Sealing a deal through social media chat systems is a fairly common practice in Southeast Asia. This practice dates back to the early days of the internet, where social networks and forums were plentiful, but e-commerce websites were few and far between.

Small businesses used social media this way because it’s an easy way to start and requires little investment, but offers the potential to reach millions of customers thanks to the proliferation of smartphones and mobile internet.

However, with the rise of popular e-commerce retailers, most expected social commerce to die out due to being less streamlined and convenient. To everyone’s surprise, social commerce continues to thrive in certain areas. The social element with regards to selling items online still holds huge appeal to many.

Thailand is one such country where social commerce continues to succeed. A study commissioned by PayPal in 2018 found that As many as 95 per cent of merchants in Thailand see social media as a viable business platform. This makes Thailand a rather attractive testing ground for new innovations and social commerce features.

One such feature is the implementation of advanced chatbots into social media marketplaces. These chatbots act as support for in-app payments on messenger interfaces. Chatbots can help streamline the purchasing process, making customers’ social commerce experience smoother.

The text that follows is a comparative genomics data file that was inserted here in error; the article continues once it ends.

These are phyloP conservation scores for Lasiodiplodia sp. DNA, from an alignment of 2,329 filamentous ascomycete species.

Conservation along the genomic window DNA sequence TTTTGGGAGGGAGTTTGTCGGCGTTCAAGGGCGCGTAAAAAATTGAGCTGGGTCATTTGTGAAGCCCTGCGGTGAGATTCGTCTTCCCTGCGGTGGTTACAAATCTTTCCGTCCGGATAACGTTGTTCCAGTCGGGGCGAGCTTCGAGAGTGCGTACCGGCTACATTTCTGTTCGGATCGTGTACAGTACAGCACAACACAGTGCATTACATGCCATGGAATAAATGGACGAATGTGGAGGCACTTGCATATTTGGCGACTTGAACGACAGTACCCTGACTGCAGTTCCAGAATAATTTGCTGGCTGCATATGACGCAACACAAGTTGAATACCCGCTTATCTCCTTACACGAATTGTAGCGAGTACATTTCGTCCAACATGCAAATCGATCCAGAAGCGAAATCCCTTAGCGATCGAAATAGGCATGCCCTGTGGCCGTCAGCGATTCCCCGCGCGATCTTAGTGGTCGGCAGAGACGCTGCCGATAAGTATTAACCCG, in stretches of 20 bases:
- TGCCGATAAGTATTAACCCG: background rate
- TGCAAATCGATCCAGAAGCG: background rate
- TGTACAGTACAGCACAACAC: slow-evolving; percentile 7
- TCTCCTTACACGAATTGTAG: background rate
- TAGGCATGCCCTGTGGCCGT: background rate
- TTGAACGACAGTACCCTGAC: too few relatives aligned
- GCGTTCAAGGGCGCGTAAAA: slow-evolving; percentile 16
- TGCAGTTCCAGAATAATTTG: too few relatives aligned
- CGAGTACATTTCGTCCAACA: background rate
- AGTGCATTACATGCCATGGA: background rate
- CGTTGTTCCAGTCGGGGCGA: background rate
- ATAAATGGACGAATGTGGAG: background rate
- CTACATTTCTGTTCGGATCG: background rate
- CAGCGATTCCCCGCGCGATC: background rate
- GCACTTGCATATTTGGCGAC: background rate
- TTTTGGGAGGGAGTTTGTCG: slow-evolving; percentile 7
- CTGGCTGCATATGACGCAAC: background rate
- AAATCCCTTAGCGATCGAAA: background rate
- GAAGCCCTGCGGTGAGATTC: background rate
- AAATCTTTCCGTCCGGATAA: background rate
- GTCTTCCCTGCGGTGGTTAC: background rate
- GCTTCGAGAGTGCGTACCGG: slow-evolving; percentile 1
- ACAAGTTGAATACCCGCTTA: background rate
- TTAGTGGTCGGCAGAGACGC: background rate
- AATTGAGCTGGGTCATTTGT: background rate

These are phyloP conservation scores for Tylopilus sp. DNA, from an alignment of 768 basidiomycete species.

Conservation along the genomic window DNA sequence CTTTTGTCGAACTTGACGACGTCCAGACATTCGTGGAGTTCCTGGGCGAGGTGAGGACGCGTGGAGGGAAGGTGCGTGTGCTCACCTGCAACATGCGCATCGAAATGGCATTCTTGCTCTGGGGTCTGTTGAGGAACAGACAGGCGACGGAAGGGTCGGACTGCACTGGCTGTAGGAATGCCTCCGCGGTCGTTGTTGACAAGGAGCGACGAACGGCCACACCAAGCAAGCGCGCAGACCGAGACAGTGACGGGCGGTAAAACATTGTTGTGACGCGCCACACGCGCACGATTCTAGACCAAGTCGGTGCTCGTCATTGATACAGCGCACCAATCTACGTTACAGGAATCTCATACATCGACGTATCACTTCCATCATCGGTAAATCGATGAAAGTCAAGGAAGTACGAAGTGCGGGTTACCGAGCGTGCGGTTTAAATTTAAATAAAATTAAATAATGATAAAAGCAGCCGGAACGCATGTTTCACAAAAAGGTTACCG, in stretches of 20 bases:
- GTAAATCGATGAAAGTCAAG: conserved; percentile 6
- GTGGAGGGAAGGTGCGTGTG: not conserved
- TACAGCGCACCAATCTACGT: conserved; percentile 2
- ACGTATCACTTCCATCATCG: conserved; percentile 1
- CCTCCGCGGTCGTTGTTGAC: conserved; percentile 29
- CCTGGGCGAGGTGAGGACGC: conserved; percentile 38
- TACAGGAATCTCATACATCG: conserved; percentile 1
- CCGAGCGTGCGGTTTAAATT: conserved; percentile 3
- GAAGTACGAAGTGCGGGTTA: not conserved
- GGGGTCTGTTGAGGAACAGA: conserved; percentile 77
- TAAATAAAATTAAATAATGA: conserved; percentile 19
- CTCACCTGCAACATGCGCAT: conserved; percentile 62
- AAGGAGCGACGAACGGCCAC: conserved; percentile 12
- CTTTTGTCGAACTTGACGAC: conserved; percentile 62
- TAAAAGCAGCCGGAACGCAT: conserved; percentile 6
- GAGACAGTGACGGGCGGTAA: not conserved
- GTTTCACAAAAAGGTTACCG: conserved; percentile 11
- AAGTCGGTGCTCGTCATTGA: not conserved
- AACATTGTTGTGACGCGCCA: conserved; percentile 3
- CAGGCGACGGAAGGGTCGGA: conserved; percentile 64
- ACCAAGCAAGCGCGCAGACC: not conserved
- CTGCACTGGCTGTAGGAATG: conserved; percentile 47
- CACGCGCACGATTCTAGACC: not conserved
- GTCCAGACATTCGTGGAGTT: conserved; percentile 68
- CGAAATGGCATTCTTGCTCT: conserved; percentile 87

Chatbots can be very beneficial to SMEs in a multitude of ways. Firstly, they provide automated replies to the frequently asked questions. Secondly, they help with shortening the sales process by providing a way to let the customer order and pay directly in the chat. If a chatbot hits a wall with a request, a human customer relations manager can step in.

Since most customers in Thailand still prefer bank transfers as their preferred method of payment, chatbots would summarise the total price of the order and provide simple payment solutions. For example, chatbots have the ability to capture a screenshot of the payment slip and forward the image to the SME owner who can then verify it.

The largest inhibiting factor for chatbot development in Thailand at the moment is the language barrier. If transactions were done in English, it would be a simple matter. However, the Thai language is far more complex in both grammar and structure. Chatbots must be trained in the nuances of the language in order to feel natural to customers, thus improving the experience.

Today, even social commerce competitors like e-commerce websites and online retailers are beginning to see the value of implementing chatbots into their services. Companies such as Alibaba and Taobao have implemented and continue to develop their own customer service chatbots that can help consumers with choosing their products and answering frequently asked queries.

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